Today in Ohio, out of the top ten most common occupations in the state, seven of these occupations pay wages so low that full-time workers still qualify for government food assistance (see Ohio Blue Collar Jobs Report: Shifting Sectors, Falling Earning, 2017 for more information). These trends are concerning, but they do not seem to support Vance’s image of a general lack of work ethic in Appalachia. 

Not only does Vance’s silence on Appalachia’s current and historical economic climate concern me, he also seems to perpetuate certain negative stereotypes about Appalachians in the language that he uses. Although Vance takes some pains to remind the reader that his book is about his family and his personal experiences, he nonetheless uses collective language when describing some of his family’s behaviors. 

At one point the author states, “…Our children wear nice clothes thanks to high-interest credit cards and payday loans. We purchase homes we don’t need, refinance them for more spending money, declare bankruptcy, often leaving them full of garbage in our wake. Thrift is inimical to our being. What I find most troubling about this language is that it lends itself to creating a false, negative image of the average Appalachian. Much of the area’s sociocultural diversity is reduced by these claims.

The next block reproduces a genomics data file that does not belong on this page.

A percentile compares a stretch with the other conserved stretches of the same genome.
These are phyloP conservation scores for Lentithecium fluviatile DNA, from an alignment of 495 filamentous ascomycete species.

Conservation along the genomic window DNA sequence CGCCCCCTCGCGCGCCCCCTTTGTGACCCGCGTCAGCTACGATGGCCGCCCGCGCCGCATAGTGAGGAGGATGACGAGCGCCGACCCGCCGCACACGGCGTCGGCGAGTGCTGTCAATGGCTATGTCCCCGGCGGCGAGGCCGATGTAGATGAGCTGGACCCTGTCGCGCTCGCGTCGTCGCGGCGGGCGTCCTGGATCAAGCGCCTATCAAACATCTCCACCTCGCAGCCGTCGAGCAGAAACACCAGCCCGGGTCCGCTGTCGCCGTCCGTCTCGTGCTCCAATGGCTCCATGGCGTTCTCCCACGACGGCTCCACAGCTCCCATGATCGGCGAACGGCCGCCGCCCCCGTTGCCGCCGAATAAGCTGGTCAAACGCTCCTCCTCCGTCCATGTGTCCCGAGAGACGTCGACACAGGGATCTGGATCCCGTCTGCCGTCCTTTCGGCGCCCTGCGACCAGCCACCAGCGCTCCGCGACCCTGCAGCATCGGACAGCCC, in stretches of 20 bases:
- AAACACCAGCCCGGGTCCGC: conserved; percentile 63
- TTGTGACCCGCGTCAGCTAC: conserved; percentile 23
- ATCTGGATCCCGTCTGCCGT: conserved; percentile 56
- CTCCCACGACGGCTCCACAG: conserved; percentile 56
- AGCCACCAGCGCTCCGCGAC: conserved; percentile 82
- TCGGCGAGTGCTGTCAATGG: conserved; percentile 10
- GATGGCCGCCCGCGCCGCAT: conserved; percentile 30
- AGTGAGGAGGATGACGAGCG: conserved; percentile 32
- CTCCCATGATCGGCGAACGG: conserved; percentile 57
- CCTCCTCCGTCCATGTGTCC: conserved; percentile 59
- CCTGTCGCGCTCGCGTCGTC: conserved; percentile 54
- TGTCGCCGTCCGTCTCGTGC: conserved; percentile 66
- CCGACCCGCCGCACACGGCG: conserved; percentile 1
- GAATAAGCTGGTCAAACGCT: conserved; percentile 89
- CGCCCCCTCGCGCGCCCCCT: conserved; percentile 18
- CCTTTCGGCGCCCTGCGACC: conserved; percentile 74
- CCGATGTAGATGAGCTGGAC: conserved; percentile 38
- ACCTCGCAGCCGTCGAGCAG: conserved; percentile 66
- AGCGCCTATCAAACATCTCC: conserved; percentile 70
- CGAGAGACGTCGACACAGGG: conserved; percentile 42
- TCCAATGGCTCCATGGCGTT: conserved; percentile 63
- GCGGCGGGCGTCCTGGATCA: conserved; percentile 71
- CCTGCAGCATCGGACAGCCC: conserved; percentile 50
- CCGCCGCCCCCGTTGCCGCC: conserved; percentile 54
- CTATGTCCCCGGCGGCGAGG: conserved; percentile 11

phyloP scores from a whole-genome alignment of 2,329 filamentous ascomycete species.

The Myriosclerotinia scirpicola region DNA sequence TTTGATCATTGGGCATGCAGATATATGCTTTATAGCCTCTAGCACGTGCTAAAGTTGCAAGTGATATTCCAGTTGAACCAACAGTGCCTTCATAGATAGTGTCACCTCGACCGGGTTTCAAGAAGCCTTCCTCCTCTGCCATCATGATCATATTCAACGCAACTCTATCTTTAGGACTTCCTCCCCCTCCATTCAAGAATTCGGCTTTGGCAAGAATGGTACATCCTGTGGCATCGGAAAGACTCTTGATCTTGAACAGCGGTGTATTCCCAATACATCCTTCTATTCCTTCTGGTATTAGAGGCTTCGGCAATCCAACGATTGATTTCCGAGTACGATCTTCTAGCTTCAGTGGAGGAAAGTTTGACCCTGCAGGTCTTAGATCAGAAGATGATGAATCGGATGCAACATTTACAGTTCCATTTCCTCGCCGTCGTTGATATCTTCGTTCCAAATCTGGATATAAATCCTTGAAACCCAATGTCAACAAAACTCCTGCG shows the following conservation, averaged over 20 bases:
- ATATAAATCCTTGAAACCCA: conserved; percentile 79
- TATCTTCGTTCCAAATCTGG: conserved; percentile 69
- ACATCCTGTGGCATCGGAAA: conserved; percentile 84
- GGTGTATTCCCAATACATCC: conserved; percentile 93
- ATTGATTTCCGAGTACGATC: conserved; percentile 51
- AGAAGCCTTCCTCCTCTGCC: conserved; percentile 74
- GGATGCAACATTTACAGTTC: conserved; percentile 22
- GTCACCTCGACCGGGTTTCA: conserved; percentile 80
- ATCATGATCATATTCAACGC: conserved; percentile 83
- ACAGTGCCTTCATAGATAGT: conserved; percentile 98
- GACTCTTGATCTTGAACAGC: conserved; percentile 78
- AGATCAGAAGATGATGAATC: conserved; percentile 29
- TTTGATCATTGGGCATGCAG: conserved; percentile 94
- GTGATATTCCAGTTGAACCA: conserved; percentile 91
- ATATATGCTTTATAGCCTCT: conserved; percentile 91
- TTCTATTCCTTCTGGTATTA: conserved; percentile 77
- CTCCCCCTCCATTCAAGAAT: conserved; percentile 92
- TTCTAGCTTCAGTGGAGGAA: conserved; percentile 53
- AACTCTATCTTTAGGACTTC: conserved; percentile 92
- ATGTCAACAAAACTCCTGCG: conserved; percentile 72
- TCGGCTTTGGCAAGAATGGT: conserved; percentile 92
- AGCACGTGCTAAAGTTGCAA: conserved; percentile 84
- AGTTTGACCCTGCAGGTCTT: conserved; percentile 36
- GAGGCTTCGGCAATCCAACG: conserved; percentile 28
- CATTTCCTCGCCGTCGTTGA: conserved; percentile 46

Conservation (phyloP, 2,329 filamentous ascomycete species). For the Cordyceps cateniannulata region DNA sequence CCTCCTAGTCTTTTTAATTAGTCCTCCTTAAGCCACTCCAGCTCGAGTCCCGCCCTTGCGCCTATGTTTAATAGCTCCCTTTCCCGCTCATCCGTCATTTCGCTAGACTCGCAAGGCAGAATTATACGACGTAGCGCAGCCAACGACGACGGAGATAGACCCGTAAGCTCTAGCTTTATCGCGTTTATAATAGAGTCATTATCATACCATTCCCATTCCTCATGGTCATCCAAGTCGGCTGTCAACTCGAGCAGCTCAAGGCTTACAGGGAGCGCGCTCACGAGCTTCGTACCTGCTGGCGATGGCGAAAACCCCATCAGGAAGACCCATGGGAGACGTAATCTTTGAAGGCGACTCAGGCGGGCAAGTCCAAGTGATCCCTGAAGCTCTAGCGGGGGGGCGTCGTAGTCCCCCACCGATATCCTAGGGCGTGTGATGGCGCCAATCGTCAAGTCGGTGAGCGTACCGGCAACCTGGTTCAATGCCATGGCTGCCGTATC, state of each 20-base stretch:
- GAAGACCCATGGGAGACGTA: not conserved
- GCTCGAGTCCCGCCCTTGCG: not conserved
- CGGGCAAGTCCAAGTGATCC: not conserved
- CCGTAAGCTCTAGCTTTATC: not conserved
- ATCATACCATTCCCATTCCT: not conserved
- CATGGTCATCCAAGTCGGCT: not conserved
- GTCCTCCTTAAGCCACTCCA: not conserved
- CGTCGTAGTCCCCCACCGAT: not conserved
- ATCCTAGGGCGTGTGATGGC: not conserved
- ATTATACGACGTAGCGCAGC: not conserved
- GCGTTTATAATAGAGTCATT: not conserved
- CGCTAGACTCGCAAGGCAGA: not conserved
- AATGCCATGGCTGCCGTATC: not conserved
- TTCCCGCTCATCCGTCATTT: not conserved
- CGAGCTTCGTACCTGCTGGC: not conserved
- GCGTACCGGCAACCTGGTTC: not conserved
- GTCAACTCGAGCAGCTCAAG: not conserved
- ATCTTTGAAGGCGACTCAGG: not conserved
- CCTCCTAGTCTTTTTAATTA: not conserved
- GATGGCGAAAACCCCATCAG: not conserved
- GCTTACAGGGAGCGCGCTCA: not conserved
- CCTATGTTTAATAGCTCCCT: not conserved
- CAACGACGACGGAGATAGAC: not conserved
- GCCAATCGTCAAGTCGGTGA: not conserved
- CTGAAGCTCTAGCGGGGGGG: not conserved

While Vance acknowledges that some historical, economic and political forces have shaped Appalachian culture, he downplays these structural issues in favor of pushing a “personal responsibilities” narrative. Despite claiming that he “doesn’t have all of the answers,” Vance has saturated both the left- and right-wing media with his beliefs about Appalachian culture and issues. I’ve seen numerous interviews where he has been called on to interpret the political motivations of the average Appalachian. I’m afraid that Vance’s popularity may lead people to form a simplified and stereotyped view of Appalachian life and its culture, based solely on one man’s opinions and experiences 

I am happy that Vance has renewed interest in Appalachia, and I don’t believe that he purposefully portrayed Appalachians in a negative light. But in emphasizing Appalachians’ work ethic and values as their reason for poverty, Vance is doing a disservice to the people he wants to help. To quote Vance, “I believe that we hillbillies are the toughest god—-ed people on this earth, but are we tough enough to look ourselves in the mirror and admit that our conduct harms our children? Public policy can help, but there is no government that can fix these problems for us.” 

While I agree that Hillbillies are the toughest people on this Earth, even tough people need a leg-up. A sensible approach to Appalachia’s problems doesn’t begin at the bottom but starts at the top by fixing unfair laws that disadvantage poor and middle class families living in this region. This approach will hopefully aid the majority of people struggling in Appalachia.